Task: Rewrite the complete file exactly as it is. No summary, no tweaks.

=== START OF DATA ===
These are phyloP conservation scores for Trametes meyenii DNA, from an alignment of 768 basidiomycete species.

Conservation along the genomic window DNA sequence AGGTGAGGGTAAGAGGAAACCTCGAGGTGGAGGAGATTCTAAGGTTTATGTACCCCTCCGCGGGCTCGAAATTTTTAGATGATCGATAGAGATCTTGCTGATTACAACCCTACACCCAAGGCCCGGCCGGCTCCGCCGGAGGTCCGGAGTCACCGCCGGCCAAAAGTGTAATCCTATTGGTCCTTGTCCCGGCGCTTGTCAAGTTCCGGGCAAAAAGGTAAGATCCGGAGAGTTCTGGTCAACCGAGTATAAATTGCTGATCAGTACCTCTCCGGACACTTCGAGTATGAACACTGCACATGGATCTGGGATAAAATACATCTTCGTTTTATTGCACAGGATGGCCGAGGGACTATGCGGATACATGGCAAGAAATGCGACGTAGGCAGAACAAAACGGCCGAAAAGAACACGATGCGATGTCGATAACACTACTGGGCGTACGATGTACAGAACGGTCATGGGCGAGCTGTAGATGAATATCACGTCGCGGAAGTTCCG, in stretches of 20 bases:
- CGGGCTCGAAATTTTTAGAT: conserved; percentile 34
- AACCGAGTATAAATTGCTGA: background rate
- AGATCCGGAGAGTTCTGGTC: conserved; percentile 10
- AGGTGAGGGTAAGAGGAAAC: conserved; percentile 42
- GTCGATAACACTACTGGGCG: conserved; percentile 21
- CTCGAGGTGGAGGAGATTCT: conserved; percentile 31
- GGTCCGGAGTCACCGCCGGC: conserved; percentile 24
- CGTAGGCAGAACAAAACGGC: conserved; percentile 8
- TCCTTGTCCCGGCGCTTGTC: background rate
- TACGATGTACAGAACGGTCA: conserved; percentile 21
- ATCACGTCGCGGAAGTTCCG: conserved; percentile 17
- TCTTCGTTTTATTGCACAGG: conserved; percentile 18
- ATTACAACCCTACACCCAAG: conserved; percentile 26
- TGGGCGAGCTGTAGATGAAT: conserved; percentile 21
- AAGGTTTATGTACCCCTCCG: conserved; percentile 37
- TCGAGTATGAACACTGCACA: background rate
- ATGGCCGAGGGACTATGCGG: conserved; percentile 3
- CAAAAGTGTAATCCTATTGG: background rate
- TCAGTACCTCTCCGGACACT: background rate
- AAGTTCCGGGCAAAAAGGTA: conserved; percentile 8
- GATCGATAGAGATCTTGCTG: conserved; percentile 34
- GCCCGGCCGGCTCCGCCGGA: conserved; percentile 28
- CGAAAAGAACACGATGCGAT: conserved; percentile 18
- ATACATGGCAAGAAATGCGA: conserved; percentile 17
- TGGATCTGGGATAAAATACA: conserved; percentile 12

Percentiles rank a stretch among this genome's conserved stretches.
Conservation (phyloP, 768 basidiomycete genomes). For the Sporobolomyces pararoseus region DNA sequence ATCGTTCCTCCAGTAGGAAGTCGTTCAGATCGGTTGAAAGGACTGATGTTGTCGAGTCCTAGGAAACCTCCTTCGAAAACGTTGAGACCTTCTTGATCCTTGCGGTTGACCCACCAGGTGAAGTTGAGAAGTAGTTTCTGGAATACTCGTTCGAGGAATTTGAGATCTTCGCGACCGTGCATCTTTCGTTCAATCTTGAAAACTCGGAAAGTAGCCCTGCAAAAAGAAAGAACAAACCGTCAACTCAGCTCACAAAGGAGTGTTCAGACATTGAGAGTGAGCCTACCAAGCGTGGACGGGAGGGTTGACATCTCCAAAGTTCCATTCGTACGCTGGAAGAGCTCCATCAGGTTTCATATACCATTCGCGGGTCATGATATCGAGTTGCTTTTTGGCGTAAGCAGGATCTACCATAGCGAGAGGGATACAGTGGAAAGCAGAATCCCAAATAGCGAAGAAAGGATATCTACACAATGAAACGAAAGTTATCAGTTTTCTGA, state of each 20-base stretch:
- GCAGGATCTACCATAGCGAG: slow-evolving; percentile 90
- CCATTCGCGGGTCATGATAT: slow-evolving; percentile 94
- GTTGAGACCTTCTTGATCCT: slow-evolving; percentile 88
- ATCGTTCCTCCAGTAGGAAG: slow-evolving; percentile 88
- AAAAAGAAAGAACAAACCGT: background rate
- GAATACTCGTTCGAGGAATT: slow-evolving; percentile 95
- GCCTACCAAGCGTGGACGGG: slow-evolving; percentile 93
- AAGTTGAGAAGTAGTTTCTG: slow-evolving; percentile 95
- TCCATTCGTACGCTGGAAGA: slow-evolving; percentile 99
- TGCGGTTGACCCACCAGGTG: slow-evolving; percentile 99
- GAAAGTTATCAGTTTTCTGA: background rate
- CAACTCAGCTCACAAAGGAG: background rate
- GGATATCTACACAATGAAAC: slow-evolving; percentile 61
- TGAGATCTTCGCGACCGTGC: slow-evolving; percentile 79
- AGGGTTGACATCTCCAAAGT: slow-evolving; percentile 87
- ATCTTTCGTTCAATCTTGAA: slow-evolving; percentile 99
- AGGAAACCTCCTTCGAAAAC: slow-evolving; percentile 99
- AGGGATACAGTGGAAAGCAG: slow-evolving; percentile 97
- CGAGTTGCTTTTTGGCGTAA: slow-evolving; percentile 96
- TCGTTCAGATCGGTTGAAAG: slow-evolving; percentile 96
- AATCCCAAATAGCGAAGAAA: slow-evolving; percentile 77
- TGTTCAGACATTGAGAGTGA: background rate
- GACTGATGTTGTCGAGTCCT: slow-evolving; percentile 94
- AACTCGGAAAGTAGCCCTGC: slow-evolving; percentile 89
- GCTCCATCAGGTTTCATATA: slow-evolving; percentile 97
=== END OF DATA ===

These are phyloP conservation scores for Trametes meyenii DNA, from an alignment of 768 basidiomycete species.

Conservation along the genomic window DNA sequence AGGTGAGGGTAAGAGGAAACCTCGAGGTGGAGGAGATTCTAAGGTTTATGTACCCCTCCGCGGGCTCGAAATTTTTAGATGATCGATAGAGATCTTGCTGATTACAACCCTACACCCAAGGCCCGGCCGGCTCCGCCGGAGGTCCGGAGTCACCGCCGGCCAAAAGTGTAATCCTATTGGTCCTTGTCCCGGCGCTTGTCAAGTTCCGGGCAAAAAGGTAAGATCCGGAGAGTTCTGGTCAACCGAGTATAAATTGCTGATCAGTACCTCTCCGGACACTTCGAGTATGAACACTGCACATGGATCTGGGATAAAATACATCTTCGTTTTATTGCACAGGATGGCCGAGGGACTATGCGGATACATGGCAAGAAATGCGACGTAGGCAGAACAAAACGGCCGAAAAGAACACGATGCGATGTCGATAACACTACTGGGCGTACGATGTACAGAACGGTCATGGGCGAGCTGTAGATGAATATCACGTCGCGGAAGTTCCG, in stretches of 20 bases:
- CGGGCTCGAAATTTTTAGAT: conserved; percentile 34
- AACCGAGTATAAATTGCTGA: background rate
- AGATCCGGAGAGTTCTGGTC: conserved; percentile 10
- AGGTGAGGGTAAGAGGAAAC: conserved; percentile 42
- GTCGATAACACTACTGGGCG: conserved; percentile 21
- CTCGAGGTGGAGGAGATTCT: conserved; percentile 31
- GGTCCGGAGTCACCGCCGGC: conserved; percentile 24
- CGTAGGCAGAACAAAACGGC: conserved; percentile 8
- TCCTTGTCCCGGCGCTTGTC: background rate
- TACGATGTACAGAACGGTCA: conserved; percentile 21
- ATCACGTCGCGGAAGTTCCG: conserved; percentile 17
- TCTTCGTTTTATTGCACAGG: conserved; percentile 18
- ATTACAACCCTACACCCAAG: conserved; percentile 26
- TGGGCGAGCTGTAGATGAAT: conserved; percentile 21
- AAGGTTTATGTACCCCTCCG: conserved; percentile 37
- TCGAGTATGAACACTGCACA: background rate
- ATGGCCGAGGGACTATGCGG: conserved; percentile 3
- CAAAAGTGTAATCCTATTGG: background rate
- TCAGTACCTCTCCGGACACT: background rate
- AAGTTCCGGGCAAAAAGGTA: conserved; percentile 8
- GATCGATAGAGATCTTGCTG: conserved; percentile 34
- GCCCGGCCGGCTCCGCCGGA: conserved; percentile 28
- CGAAAAGAACACGATGCGAT: conserved; percentile 18
- ATACATGGCAAGAAATGCGA: conserved; percentile 17
- TGGATCTGGGATAAAATACA: conserved; percentile 12

Percentiles rank a stretch among this genome's conserved stretches.
Conservation (phyloP, 768 basidiomycete genomes). For the Sporobolomyces pararoseus region DNA sequence ATCGTTCCTCCAGTAGGAAGTCGTTCAGATCGGTTGAAAGGACTGATGTTGTCGAGTCCTAGGAAACCTCCTTCGAAAACGTTGAGACCTTCTTGATCCTTGCGGTTGACCCACCAGGTGAAGTTGAGAAGTAGTTTCTGGAATACTCGTTCGAGGAATTTGAGATCTTCGCGACCGTGCATCTTTCGTTCAATCTTGAAAACTCGGAAAGTAGCCCTGCAAAAAGAAAGAACAAACCGTCAACTCAGCTCACAAAGGAGTGTTCAGACATTGAGAGTGAGCCTACCAAGCGTGGACGGGAGGGTTGACATCTCCAAAGTTCCATTCGTACGCTGGAAGAGCTCCATCAGGTTTCATATACCATTCGCGGGTCATGATATCGAGTTGCTTTTTGGCGTAAGCAGGATCTACCATAGCGAGAGGGATACAGTGGAAAGCAGAATCCCAAATAGCGAAGAAAGGATATCTACACAATGAAACGAAAGTTATCAGTTTTCTGA, state of each 20-base stretch:
- GCAGGATCTACCATAGCGAG: slow-evolving; percentile 90
- CCATTCGCGGGTCATGATAT: slow-evolving; percentile 94
- GTTGAGACCTTCTTGATCCT: slow-evolving; percentile 88
- ATCGTTCCTCCAGTAGGAAG: slow-evolving; percentile 88
- AAAAAGAAAGAACAAACCGT: background rate
- GAATACTCGTTCGAGGAATT: slow-evolving; percentile 95
- GCCTACCAAGCGTGGACGGG: slow-evolving; percentile 93
- AAGTTGAGAAGTAGTTTCTG: slow-evolving; percentile 95
- TCCATTCGTACGCTGGAAGA: slow-evolving; percentile 99
- TGCGGTTGACCCACCAGGTG: slow-evolving; percentile 99
- GAAAGTTATCAGTTTTCTGA: background rate
- CAACTCAGCTCACAAAGGAG: background rate
- GGATATCTACACAATGAAAC: slow-evolving; percentile 61
- TGAGATCTTCGCGACCGTGC: slow-evolving; percentile 79
- AGGGTTGACATCTCCAAAGT: slow-evolving; percentile 87
- ATCTTTCGTTCAATCTTGAA: slow-evolving; percentile 99
- AGGAAACCTCCTTCGAAAAC: slow-evolving; percentile 99
- AGGGATACAGTGGAAAGCAG: slow-evolving; percentile 97
- CGAGTTGCTTTTTGGCGTAA: slow-evolving; percentile 96
- TCGTTCAGATCGGTTGAAAG: slow-evolving; percentile 96
- AATCCCAAATAGCGAAGAAA: slow-evolving; percentile 77
- TGTTCAGACATTGAGAGTGA: background rate
- GACTGATGTTGTCGAGTCCT: slow-evolving; percentile 94
- AACTCGGAAAGTAGCCCTGC: slow-evolving; percentile 89
- GCTCCATCAGGTTTCATATA: slow-evolving; percentile 97